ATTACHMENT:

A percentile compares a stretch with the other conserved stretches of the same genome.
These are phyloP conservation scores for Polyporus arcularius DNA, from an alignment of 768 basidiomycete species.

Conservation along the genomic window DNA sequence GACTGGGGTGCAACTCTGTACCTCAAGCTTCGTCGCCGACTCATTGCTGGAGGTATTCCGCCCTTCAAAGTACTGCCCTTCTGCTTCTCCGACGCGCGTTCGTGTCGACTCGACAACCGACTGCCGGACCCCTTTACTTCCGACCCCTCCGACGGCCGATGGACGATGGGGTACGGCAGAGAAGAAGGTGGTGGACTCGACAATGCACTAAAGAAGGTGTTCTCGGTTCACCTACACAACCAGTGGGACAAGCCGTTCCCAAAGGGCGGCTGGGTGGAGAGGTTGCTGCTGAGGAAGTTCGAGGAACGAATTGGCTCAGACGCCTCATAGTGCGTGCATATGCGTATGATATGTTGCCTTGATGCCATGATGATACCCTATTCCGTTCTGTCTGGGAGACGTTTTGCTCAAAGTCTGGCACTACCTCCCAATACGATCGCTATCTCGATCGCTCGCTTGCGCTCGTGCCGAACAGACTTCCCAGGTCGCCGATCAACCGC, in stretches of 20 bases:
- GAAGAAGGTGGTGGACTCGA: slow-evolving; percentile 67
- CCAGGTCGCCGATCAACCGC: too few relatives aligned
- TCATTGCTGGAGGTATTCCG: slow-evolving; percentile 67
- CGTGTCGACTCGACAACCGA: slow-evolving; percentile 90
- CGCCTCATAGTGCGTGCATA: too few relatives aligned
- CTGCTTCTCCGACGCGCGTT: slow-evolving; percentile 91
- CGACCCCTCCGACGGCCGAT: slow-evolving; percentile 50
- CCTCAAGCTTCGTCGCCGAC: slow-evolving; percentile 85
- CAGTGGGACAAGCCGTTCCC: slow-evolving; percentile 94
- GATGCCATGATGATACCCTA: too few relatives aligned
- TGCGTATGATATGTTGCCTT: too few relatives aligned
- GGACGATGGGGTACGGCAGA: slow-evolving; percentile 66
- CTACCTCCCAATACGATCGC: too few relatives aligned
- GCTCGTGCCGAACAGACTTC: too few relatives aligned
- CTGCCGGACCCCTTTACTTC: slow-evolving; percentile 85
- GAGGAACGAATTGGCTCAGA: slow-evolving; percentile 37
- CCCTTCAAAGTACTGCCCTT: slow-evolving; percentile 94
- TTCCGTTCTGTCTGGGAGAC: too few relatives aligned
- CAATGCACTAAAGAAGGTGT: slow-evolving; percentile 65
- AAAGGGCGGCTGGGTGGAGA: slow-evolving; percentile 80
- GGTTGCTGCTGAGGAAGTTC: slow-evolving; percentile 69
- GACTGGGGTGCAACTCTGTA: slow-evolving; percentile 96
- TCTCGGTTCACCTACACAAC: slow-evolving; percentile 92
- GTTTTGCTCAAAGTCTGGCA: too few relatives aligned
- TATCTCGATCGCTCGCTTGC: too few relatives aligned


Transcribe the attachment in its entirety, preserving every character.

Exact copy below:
A percentile compares a stretch with the other conserved stretches of the same genome.
These are phyloP conservation scores for Polyporus arcularius DNA, from an alignment of 768 basidiomycete species.

Conservation along the genomic window DNA sequence GACTGGGGTGCAACTCTGTACCTCAAGCTTCGTCGCCGACTCATTGCTGGAGGTATTCCGCCCTTCAAAGTACTGCCCTTCTGCTTCTCCGACGCGCGTTCGTGTCGACTCGACAACCGACTGCCGGACCCCTTTACTTCCGACCCCTCCGACGGCCGATGGACGATGGGGTACGGCAGAGAAGAAGGTGGTGGACTCGACAATGCACTAAAGAAGGTGTTCTCGGTTCACCTACACAACCAGTGGGACAAGCCGTTCCCAAAGGGCGGCTGGGTGGAGAGGTTGCTGCTGAGGAAGTTCGAGGAACGAATTGGCTCAGACGCCTCATAGTGCGTGCATATGCGTATGATATGTTGCCTTGATGCCATGATGATACCCTATTCCGTTCTGTCTGGGAGACGTTTTGCTCAAAGTCTGGCACTACCTCCCAATACGATCGCTATCTCGATCGCTCGCTTGCGCTCGTGCCGAACAGACTTCCCAGGTCGCCGATCAACCGC, in stretches of 20 bases:
- GAAGAAGGTGGTGGACTCGA: slow-evolving; percentile 67
- CCAGGTCGCCGATCAACCGC: too few relatives aligned
- TCATTGCTGGAGGTATTCCG: slow-evolving; percentile 67
- CGTGTCGACTCGACAACCGA: slow-evolving; percentile 90
- CGCCTCATAGTGCGTGCATA: too few relatives aligned
- CTGCTTCTCCGACGCGCGTT: slow-evolving; percentile 91
- CGACCCCTCCGACGGCCGAT: slow-evolving; percentile 50
- CCTCAAGCTTCGTCGCCGAC: slow-evolving; percentile 85
- CAGTGGGACAAGCCGTTCCC: slow-evolving; percentile 94
- GATGCCATGATGATACCCTA: too few relatives aligned
- TGCGTATGATATGTTGCCTT: too few relatives aligned
- GGACGATGGGGTACGGCAGA: slow-evolving; percentile 66
- CTACCTCCCAATACGATCGC: too few relatives aligned
- GCTCGTGCCGAACAGACTTC: too few relatives aligned
- CTGCCGGACCCCTTTACTTC: slow-evolving; percentile 85
- GAGGAACGAATTGGCTCAGA: slow-evolving; percentile 37
- CCCTTCAAAGTACTGCCCTT: slow-evolving; percentile 94
- TTCCGTTCTGTCTGGGAGAC: too few relatives aligned
- CAATGCACTAAAGAAGGTGT: slow-evolving; percentile 65
- AAAGGGCGGCTGGGTGGAGA: slow-evolving; percentile 80
- GGTTGCTGCTGAGGAAGTTC: slow-evolving; percentile 69
- GACTGGGGTGCAACTCTGTA: slow-evolving; percentile 96
- TCTCGGTTCACCTACACAAC: slow-evolving; percentile 92
- GTTTTGCTCAAAGTCTGGCA: too few relatives aligned
- TATCTCGATCGCTCGCTTGC: too few relatives aligned